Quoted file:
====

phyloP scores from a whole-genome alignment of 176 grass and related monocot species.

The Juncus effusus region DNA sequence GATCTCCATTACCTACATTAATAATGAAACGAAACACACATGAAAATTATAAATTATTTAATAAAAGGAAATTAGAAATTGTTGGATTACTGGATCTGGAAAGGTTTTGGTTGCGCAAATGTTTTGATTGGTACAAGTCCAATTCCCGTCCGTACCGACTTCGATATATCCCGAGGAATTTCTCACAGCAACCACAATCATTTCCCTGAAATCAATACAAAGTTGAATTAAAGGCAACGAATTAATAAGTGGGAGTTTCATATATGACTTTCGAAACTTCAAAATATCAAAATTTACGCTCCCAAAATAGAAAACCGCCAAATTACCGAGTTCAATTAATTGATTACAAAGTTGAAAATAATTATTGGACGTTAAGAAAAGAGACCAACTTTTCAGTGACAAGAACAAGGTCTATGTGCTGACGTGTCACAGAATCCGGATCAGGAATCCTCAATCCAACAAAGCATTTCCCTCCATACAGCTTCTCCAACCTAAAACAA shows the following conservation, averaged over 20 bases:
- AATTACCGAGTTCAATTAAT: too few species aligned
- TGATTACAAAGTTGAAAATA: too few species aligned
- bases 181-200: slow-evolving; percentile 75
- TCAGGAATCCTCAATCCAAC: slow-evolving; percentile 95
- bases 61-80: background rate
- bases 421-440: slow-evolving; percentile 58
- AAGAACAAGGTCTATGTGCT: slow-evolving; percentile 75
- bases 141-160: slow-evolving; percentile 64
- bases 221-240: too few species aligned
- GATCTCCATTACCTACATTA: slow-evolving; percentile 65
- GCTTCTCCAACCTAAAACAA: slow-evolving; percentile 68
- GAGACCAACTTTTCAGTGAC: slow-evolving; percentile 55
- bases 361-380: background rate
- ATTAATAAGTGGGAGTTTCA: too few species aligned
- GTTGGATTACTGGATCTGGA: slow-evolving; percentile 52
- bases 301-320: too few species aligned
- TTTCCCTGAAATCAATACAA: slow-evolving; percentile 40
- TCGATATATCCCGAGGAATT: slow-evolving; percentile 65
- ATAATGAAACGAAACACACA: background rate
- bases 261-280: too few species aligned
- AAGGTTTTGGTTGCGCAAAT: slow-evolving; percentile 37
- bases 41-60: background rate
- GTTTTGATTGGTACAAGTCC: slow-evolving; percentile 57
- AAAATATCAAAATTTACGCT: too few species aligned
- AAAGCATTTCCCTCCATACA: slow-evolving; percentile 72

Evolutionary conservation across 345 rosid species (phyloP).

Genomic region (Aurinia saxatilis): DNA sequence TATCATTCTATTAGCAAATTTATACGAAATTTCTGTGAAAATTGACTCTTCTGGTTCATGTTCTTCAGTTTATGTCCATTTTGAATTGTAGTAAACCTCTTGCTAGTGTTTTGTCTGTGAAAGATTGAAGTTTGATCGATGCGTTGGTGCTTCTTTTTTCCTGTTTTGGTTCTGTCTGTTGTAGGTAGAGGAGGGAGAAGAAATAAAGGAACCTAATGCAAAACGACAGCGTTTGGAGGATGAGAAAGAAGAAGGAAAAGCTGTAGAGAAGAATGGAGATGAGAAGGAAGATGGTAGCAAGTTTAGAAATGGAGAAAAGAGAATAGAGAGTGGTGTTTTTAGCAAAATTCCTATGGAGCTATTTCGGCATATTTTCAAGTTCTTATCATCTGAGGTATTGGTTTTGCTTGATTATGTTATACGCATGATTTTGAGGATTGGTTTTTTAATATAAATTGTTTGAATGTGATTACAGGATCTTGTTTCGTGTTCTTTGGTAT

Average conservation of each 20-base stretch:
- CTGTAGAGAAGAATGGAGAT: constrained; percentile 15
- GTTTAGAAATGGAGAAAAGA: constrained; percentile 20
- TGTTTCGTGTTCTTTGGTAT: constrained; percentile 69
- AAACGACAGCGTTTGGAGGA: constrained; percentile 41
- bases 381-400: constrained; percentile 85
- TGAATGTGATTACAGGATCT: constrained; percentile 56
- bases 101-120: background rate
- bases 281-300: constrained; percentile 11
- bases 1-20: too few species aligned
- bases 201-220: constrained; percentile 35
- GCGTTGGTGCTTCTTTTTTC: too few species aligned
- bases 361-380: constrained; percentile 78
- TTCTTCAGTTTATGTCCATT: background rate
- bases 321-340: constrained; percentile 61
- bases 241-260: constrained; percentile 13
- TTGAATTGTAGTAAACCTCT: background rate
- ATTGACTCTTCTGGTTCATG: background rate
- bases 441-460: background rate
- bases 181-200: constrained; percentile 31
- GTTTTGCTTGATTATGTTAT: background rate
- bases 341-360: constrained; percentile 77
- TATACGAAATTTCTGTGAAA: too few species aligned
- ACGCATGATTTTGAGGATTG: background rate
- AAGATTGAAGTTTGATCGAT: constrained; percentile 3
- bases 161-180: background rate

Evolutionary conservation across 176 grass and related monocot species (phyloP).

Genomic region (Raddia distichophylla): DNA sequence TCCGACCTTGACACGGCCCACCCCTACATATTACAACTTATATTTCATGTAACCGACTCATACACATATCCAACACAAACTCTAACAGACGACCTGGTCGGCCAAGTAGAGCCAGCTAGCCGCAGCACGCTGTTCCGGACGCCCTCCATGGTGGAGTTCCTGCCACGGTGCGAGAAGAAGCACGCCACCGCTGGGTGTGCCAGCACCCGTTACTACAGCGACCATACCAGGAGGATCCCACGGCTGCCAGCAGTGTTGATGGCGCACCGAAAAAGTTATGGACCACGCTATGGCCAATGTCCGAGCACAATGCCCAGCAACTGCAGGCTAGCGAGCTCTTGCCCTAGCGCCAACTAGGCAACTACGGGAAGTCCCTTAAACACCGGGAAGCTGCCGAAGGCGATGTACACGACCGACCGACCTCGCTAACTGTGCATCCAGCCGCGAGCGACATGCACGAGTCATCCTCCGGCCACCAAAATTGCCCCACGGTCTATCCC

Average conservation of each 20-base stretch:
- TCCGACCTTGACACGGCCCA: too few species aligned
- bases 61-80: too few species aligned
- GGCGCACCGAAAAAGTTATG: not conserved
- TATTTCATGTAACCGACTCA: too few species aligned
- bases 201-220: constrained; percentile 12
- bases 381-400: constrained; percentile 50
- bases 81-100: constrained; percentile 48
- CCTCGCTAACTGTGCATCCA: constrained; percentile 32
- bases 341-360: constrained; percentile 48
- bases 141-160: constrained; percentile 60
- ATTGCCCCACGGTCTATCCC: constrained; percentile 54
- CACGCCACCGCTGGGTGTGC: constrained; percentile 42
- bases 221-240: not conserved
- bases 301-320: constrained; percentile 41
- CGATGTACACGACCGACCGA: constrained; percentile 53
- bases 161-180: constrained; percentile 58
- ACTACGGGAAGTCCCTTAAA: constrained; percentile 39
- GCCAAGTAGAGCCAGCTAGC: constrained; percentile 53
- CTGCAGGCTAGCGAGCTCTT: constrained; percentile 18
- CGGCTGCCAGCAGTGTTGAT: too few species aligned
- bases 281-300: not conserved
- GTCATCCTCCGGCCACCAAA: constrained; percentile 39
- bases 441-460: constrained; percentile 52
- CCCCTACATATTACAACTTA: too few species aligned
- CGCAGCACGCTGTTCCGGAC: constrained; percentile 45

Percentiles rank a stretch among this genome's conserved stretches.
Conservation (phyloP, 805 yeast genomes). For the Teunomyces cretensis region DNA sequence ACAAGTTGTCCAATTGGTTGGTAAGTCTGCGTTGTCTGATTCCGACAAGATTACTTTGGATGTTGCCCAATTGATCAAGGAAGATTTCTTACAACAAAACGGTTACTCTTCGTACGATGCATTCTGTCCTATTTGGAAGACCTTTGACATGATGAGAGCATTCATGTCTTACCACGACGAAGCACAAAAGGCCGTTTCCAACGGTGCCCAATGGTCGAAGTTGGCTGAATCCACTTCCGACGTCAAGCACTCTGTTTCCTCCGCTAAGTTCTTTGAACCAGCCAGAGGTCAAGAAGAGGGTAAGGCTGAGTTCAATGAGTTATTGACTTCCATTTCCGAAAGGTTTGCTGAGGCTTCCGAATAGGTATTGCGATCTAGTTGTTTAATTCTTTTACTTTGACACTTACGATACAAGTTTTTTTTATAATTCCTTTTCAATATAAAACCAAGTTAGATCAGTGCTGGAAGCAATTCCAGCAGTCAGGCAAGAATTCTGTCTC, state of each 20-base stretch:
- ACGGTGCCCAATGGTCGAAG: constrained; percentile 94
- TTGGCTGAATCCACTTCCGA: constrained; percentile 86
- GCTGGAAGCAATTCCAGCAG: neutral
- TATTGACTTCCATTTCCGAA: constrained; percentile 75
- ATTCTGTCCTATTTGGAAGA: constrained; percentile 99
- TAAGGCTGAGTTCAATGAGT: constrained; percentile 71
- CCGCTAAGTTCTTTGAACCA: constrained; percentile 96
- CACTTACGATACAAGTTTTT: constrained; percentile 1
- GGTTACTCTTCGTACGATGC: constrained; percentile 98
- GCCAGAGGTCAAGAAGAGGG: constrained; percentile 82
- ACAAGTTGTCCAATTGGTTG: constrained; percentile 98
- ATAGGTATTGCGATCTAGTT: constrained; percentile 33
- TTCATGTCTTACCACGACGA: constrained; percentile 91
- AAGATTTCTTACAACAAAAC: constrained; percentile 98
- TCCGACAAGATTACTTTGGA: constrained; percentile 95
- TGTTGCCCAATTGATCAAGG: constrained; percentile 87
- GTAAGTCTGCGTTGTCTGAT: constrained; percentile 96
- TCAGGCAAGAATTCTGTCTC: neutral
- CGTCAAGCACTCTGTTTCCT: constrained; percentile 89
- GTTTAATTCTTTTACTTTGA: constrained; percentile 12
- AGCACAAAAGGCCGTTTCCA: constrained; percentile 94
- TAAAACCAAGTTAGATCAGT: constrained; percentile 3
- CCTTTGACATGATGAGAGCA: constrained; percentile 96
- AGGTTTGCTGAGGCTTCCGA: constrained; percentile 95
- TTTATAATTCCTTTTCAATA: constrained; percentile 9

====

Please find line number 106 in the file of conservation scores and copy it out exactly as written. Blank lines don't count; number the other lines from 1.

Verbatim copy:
- AGCACAAAAGGCCGTTTCCA: constrained; percentile 94